The best option if time is moving on is to ask at a local bar, they will usually know a local farmer where you can camp. If you are in the middle of nowhere and haven't found anyone to ask then wait till late and find a quiet patch of trees to camp behind.

Ideally though if you find the campsite is closed and got there by by mid afternoon then head to the nearest small town instead and spring for a hotel or B&B. That's a low stress solution and don't forget about warm showers ( make sure you register before travelling). It is the unexpected situations that generally make this sort of travelling more fun but you could book the first few nights until you get into the swing of things as a pratical solution. If you find you prefer booking ahead then every few nights make a plan for the next few days and book those nights ahead.

Re: panniers panniers panniers???

10 November 2014 - 9:26pm
foxyrider wrote:bogmyrtle wrote:If I was looking for panniers again I would look for something with pockets. I curse the pocketless Ortliebs I have every time I use them.
well fit some pockets to them then - Ortlieb do two sizes which are fully waterproof and removable for when you don't need them.

The next most irritating thing about Ortliebs are the roll tops. The add on pockets have roll tops. I won't be using them.
Ortliebs have their fans. I doubt I will ever be one of them.

Re: panniers panniers panniers???

10 November 2014 - 8:44pm
Point taken pj and foxy.

My alturas are used for round town not touring (they are small) and i find the fitting very good for that - they may possibly be more of a faff on tour, where until now i have used the ortlieb backpackers.

I think i was thinking of the dreaded ortlieb loose insert thing which has never been a problem with the R&K fittings. Have never bust anything and the attachment to the rack also seems more solid. Once or twice the bottom hook on my ortliebs has managed to bend/flip off the rack strutt.

But as i say i have never had to get them on and off a rack with a ton of stuff on the top.

All the best folks

Re: panniers panniers panniers???

10 November 2014 - 8:02pm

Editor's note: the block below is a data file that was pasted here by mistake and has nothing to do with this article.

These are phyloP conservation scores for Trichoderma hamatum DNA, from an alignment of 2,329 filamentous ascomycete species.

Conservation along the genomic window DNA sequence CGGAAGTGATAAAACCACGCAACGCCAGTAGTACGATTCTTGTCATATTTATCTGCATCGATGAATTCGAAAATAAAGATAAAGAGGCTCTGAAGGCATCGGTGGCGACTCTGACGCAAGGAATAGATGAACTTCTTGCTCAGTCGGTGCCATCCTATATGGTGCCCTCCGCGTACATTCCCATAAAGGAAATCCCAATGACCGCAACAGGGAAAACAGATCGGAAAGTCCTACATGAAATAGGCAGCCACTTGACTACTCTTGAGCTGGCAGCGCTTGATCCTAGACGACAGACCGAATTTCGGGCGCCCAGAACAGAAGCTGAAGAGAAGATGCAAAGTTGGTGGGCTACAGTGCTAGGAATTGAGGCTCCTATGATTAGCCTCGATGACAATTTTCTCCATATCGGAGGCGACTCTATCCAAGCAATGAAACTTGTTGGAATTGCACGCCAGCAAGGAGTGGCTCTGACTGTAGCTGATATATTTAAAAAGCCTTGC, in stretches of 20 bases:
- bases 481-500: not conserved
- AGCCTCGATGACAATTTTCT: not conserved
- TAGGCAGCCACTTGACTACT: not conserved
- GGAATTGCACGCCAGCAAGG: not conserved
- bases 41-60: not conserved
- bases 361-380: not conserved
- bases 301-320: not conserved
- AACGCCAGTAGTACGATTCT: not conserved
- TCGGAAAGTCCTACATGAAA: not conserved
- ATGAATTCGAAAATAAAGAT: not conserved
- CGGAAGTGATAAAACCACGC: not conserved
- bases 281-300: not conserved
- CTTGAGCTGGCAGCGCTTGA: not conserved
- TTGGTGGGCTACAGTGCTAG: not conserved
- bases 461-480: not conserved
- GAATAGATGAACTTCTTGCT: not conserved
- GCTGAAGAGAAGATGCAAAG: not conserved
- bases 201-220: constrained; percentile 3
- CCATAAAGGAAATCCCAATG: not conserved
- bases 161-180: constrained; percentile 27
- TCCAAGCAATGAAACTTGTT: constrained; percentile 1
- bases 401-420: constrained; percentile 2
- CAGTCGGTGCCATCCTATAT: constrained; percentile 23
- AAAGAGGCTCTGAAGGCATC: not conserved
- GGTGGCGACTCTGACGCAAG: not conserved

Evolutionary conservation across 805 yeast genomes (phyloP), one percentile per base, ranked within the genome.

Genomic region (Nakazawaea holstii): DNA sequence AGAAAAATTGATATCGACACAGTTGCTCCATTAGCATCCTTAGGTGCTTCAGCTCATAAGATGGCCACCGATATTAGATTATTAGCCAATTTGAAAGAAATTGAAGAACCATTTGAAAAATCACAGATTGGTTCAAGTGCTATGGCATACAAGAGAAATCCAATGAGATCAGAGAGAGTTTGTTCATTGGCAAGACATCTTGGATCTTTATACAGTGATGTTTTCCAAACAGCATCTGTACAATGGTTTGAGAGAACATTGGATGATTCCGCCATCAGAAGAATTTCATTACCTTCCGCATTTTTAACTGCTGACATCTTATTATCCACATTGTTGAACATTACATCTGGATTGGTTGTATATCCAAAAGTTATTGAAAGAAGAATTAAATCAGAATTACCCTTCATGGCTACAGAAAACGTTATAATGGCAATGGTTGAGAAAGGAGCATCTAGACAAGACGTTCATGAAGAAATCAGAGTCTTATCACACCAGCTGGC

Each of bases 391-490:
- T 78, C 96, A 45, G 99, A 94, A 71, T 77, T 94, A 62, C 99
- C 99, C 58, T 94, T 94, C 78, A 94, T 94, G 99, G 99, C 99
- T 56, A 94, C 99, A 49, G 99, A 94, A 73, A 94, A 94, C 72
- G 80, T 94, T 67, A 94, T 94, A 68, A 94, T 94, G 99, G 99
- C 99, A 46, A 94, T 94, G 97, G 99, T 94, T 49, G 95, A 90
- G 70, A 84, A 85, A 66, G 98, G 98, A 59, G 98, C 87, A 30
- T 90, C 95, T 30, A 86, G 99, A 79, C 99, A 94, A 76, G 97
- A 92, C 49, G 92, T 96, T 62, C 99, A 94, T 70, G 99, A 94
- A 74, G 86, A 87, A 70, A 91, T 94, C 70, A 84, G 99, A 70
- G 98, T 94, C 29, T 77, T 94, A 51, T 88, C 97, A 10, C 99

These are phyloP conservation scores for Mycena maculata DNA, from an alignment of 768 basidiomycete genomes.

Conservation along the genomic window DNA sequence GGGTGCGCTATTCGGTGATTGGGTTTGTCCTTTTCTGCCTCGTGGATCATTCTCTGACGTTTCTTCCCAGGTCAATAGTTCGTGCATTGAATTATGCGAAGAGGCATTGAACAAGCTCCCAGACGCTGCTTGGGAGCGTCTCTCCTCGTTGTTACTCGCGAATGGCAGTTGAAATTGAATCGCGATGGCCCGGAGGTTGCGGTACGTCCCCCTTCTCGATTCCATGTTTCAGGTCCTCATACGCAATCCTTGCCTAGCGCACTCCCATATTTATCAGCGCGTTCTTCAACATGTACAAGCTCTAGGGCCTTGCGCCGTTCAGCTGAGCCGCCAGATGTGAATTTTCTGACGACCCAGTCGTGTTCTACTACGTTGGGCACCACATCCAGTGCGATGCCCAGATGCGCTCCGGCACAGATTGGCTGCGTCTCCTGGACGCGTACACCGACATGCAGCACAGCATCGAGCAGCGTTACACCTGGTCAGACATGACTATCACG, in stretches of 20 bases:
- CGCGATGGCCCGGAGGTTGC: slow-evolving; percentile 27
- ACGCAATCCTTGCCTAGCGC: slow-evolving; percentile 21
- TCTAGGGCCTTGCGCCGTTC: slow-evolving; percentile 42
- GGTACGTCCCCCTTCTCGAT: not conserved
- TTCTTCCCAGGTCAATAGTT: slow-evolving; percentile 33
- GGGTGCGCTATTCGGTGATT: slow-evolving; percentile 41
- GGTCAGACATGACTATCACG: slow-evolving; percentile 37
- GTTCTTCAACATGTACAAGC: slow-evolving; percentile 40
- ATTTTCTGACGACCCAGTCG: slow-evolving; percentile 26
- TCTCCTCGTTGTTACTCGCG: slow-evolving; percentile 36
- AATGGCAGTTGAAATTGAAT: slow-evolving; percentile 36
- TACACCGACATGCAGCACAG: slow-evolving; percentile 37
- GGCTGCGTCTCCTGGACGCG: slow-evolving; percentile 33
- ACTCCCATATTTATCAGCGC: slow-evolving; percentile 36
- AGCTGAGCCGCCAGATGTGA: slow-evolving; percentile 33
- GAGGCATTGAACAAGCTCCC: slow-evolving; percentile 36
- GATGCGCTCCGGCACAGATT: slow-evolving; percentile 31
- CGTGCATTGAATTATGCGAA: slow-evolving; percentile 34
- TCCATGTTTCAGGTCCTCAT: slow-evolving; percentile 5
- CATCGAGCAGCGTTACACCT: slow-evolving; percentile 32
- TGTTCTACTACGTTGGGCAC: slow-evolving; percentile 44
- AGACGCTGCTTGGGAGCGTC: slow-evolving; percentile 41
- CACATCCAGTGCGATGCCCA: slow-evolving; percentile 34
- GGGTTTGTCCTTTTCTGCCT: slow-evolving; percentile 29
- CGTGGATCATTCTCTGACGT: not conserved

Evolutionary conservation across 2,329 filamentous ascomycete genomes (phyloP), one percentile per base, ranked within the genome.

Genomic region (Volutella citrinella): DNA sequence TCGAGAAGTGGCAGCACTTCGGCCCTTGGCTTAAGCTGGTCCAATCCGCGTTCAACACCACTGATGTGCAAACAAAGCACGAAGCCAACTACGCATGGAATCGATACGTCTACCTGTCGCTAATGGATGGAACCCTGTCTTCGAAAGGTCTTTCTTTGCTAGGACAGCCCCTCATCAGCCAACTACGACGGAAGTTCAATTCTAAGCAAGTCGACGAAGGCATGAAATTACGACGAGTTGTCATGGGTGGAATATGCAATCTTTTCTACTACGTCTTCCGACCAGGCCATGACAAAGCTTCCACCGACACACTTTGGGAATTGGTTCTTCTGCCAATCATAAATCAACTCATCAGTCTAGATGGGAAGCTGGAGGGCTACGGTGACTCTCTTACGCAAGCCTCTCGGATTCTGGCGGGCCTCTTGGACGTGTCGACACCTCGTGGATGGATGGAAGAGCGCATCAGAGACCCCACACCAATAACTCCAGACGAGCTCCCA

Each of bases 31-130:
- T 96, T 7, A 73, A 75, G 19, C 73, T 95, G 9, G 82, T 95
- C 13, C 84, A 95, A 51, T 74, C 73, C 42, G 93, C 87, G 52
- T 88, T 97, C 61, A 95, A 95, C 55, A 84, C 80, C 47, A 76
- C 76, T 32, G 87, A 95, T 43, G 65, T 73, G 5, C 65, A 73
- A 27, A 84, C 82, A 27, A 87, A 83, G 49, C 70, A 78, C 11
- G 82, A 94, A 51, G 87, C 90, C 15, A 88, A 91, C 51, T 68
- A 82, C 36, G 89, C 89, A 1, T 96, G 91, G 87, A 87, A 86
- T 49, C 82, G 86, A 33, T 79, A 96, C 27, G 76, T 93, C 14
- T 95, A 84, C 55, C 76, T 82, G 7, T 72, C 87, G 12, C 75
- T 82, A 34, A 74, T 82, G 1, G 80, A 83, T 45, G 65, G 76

tyreon wrote:I'm not sure who is doing all this 'riding in the rain'. Yes,for an hour. Yes,for two hours. Longer,and I shelter. All day and I give up and stay in shelter or accommodation until it passes. I don't think there's a need for these Ortlieb jobs: its overkill. A Carradura type pannier will keep out most downfall,unless you're in Burma in the wet season,I guess. I don't like the plasticated look of the Ortliebs,nor 'em having no pockets.

I don't use Orts because they're waterproof (though I don't have what you'd think of as a problem with them being waterproof!) but because the fittings are very easy to use and secure and the overall build quality is exemplary.

Don't like the plasticy look? Get the "Plus" (more lightweight, not quite as bomber) version and problem solved.

Don't like no pockets? Get the optional pockets and mount them as needed, and problem solved. There is some degree of trepidation involved in adding the mounts as you have to punch holes through the pannier (tool and template supplied) for the fittings, but I've managed to do a couple with no mishaps and I am certainly not the best with my hands (the fittings seal the holes up so they should still be waterproof, if anyone was wondering).

I'd given my old Orkney Universals to my kids for school bags. They had problems with the R&K fittings, replaced them with Ortlieb Sport Packers and problem solved (but it wasn't with the Ort City Rollers, which go on and off nicely but are awkwar for youngsters to close properly). The internal organiser pocket is enough compartmentalisation for most jobs.

Pete.

Re: Baggage allowance- max dimensions

10 November 2014 - 7:57pm
Penfolds11 wrote:I can't comment on Southern China Airlines as I've never heard of them before (and I've worked in the travel industry before) but I will advise that cheaper is not always best.
China Southern were excellent when we flew back from China a few years ago. Our intra-China flight was late, but they personally escorted us through a series of non-public passages at Shanghai airport to ensure we got to the London plane in time. The baggage was sent direct to our home immediately afterwards. Very efficient.

Re: Baggage allowance- max dimensions

10 November 2014 - 7:52pm
Just a bit of follow-up feedback on this for others.
Ended up booking with Emirates. Going with Lufthansa+AirNZ had too many known unknowns (thank you Donald). In particular small plane on Birmingham - Paris or Frankfurt leg ('may be they take oversized bike box, maybe not'), changing planes twice (greater risk of handling damage) and issues with different baggage policies across airlines.
Like someone said, its a flipin long way without extra hassle!

Re: panniers panniers panniers???

10 November 2014 - 6:24pm
Keep your eye on Ebay. There's a seller there , bakedbeanman , who often advertises Carradice factory seconds with small imperfections which don't affect the function or overall appearance. Got a pair of Carradry rear for 40 quid including postage in the summer.

Re: Map(s) of Wales

10 November 2014 - 4:59pm
Will do a bit more research on my trip this week. I suppose I really won't know until the spring, when I fully load up my bike and do some training rides. Will figure out where to cut weight etc once I do that.

Re: panniers panniers panniers???

10 November 2014 - 4:55pm
bogmyrtle wrote:If I was looking for panniers again I would look for something with pockets. I curse the pocketless Ortliebs I have every time I use them.
Ortliebs do pockets. I have fitted these to my Ortliebs and they have worked a treat. Detachable too. I like that I can mix bottle cages with pockets on the same fitting.